Mindfully Eating Chocolate: You Can Do It!


This is a version of a post I first put up over on We Are the Real Deal, a blog that is winning all kinds of awards for its great work in helping women and girls cultivate self-esteem, positive body image, and healthy coping. We’re proud to be a part of it with monthly posts that add to the blog’s voices of professionals from the arts, wellness, nutrition, yoga and psychology.

chocolate covered strawberries eating mindfullyAre those chocolate-covered strawberries you got for Valentine’s Day yesterday calling your name?  Or have they already been enjoyed?  Notice my choice of verbs there — I’m subtly conveying the pleasure we can get from something as simple as chocolate.

Now the words chocolate and simple may not be words you often pair together.  But think about it — at its simplest, chocolate is a mixture of the cacao bean and sugar that, combined, offers an elixir that’s magic to the taste buds as well as the body.

In these days of eating and weight worries, though, chocolate’s powers go far beyond that for many of us.  It seemingly has the power to make us feel bad about ourselves.  In reality, we give it that power.  We don’t have to.

The first steps in taking undeserved power back from chocolate are two:  Give yourself permission to eat what you want, and eat regularly and well.  The first step is necessary to avoid feelings of deprivation that keep you focused on a particular food — if we believe we can’t have it, that’s what we keep pining for.  Eating regularly and well supports your body physiologically, to help you best decide what you really want.

Chocolate is a scary food for many of us, though, so learning how to eat it without feelings of anxiety is important.  If you have a box of chocolates left over from Valentine’s Day, here’s a brief exercise in mindful eating to help you start learning how to eat it, from our FitBriefing Overcoming Binge Eating: Chocolate as Love.”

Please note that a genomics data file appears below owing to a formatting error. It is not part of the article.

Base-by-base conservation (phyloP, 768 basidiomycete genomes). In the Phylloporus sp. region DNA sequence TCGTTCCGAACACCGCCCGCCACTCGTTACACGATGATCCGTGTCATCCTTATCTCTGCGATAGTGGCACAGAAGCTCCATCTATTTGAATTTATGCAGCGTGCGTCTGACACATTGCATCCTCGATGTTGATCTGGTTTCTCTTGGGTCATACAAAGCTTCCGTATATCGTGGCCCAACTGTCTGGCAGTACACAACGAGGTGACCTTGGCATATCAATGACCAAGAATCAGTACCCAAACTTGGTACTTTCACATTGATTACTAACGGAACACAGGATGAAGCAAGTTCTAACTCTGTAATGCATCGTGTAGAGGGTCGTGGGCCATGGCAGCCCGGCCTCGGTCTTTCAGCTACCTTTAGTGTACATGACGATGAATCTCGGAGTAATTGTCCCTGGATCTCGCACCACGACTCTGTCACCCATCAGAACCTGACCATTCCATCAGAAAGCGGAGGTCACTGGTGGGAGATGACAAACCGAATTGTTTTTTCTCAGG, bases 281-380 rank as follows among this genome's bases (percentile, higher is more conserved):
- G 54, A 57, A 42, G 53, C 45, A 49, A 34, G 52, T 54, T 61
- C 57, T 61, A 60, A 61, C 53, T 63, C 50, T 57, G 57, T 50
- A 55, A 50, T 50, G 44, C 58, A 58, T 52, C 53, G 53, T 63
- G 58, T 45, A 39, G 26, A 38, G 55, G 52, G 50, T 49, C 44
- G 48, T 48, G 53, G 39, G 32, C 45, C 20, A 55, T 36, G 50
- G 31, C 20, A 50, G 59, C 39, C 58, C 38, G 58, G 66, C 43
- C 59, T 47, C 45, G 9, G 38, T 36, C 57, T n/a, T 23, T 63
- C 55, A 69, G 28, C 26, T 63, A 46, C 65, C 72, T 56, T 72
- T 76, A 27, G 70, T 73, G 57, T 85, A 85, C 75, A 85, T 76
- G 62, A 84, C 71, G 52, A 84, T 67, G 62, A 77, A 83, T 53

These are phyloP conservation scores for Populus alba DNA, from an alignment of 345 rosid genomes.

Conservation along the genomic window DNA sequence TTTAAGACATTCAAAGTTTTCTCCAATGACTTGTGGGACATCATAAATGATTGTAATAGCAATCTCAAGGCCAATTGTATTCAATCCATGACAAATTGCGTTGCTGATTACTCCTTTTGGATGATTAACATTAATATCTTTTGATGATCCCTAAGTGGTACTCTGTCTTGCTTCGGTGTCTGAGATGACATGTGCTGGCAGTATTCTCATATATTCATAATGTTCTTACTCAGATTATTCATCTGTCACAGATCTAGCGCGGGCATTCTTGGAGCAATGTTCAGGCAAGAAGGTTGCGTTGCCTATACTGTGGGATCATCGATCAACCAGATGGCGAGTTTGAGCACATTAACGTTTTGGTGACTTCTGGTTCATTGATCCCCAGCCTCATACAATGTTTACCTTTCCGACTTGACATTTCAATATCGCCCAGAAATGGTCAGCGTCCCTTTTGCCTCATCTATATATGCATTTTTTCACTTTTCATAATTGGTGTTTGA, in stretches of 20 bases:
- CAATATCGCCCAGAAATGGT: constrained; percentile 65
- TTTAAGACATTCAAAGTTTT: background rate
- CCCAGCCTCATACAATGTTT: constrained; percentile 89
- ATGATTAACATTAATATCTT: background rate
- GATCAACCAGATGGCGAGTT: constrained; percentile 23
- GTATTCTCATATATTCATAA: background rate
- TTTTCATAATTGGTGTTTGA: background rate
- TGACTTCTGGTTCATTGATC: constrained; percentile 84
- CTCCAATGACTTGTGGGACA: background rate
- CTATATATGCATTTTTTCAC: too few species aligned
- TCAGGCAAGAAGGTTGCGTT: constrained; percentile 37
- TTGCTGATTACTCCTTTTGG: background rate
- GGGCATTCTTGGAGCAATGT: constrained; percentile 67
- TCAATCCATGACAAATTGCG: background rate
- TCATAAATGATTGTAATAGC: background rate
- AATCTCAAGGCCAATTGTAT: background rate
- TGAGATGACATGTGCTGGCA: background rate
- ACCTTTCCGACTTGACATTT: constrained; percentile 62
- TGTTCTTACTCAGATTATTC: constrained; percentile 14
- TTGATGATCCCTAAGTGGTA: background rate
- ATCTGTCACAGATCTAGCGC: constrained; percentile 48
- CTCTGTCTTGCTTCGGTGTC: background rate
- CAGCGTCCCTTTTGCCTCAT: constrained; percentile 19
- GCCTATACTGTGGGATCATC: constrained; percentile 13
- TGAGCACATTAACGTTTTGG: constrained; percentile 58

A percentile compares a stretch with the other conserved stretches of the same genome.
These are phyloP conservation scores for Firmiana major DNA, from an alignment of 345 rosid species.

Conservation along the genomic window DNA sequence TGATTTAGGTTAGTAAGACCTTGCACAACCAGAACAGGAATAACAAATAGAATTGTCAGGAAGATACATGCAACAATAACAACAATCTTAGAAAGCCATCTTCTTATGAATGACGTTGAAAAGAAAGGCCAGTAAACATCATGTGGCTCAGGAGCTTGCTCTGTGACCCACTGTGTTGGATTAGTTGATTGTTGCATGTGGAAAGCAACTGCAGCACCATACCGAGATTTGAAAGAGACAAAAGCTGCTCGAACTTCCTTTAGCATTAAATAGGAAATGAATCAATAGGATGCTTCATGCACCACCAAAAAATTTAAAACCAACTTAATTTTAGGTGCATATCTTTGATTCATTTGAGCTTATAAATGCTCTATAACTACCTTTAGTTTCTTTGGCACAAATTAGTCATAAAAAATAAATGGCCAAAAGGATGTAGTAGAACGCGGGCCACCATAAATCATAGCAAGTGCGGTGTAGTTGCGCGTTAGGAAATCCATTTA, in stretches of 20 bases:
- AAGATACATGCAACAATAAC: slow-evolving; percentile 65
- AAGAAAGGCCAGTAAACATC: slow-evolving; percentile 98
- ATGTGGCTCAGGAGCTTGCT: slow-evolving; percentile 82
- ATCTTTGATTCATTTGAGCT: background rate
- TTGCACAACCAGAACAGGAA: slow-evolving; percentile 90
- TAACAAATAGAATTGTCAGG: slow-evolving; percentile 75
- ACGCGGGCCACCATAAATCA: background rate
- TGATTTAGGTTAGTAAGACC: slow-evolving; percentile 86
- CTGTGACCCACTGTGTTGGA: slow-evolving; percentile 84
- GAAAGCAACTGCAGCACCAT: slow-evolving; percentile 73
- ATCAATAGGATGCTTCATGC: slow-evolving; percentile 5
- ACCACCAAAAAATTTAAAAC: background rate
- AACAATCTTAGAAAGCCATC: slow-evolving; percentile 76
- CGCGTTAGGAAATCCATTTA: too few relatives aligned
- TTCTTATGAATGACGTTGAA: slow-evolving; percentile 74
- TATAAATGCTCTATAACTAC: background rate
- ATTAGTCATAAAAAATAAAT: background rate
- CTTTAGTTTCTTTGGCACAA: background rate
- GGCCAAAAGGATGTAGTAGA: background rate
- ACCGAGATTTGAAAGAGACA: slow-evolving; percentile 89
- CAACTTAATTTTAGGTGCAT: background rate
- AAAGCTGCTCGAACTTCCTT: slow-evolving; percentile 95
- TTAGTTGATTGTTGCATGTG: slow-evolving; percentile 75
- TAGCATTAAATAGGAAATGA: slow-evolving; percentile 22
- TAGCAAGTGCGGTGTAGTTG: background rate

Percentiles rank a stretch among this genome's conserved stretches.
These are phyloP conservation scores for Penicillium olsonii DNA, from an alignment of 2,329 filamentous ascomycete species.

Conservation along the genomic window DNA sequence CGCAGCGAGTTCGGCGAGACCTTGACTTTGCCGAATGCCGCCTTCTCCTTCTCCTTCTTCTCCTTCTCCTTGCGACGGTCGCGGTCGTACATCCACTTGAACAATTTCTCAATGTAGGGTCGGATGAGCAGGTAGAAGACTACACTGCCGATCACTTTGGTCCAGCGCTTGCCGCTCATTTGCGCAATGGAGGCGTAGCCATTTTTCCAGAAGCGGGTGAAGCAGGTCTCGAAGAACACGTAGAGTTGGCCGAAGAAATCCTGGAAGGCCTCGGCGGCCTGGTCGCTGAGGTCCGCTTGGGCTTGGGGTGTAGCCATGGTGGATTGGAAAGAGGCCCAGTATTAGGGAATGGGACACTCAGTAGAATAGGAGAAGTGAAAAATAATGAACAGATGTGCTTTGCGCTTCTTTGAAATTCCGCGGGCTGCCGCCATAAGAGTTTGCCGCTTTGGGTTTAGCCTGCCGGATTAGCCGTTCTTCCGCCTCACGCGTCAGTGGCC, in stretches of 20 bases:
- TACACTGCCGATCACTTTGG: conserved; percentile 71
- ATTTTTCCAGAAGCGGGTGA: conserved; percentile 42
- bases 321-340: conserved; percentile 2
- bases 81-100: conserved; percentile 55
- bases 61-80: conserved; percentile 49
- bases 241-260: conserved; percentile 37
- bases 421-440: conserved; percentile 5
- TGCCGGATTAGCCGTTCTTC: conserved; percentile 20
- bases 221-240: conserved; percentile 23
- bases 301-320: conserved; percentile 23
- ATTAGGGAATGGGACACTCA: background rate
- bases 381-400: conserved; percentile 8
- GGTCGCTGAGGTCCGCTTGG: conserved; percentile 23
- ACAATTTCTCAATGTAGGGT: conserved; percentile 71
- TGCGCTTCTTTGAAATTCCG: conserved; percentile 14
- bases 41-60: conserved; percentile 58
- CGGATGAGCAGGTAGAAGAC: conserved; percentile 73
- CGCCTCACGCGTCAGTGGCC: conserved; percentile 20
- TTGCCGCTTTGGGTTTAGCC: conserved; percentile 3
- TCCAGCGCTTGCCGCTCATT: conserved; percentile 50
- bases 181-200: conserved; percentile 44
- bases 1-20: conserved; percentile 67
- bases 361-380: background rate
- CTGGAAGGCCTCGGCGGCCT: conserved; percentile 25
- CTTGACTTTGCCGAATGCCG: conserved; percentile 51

• Take a piece of your favorite chocolate.
  • Before you pop it into your mouth, take a moment to smell and enjoy its aroma.
  • Take a bite.
  • Savor it slowly, enjoying how it melts on your tongue, how the flavor floods your mouth.
  • Swallow when you’re ready.
  • If you want, take another bite, savoring again and swallowing when ready.
  • If you want another bite, take it. Continue eating it, eating slowly so you can savor, paying attention to how it tastes and how much you are enjoying it.
  • When it starts not to taste as good and/or your enjoyment starts to fade, decide whether you have had enough.
  • If not, continue eating.
  • If so, then stop.
  • Know that if you want more later, you can have it.
  • Think positive thoughts about yourself, your body, your life.

If you’re staring down a big box of chocolates but you’re not ready to tackle a mindful eating exercise yet, share the love.  Take it to work or a social gathering where it will be appreciated.  That’s not avoidance — it’s choosing your moments, putting you in charge of when, where and how.  Which is a big part of the recipe for taking care of yourself.

Hope you had a wonderful Valentine’s Day!

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About the Author

Marsha Hudnall, MS, RDN, CD

If you’re looking for an embodiment of dedication disguised as obsession, look no further. Marsha is a registered dietitian who has spent the last four decades working to help women give up dieting rules and understand how to truly take care of themselves. Her mission in life is to help women learn to enjoy eating and living well, without worries about their weight. She encourages women to embrace their love of food, which you might call being a foodie. If so, it’s appropriate because being a foodie means you pay attention when you eat. That’s a recipe made in heaven for eating well. Marsha is the President and Co-Owner of Green Mountain at Fox Run.

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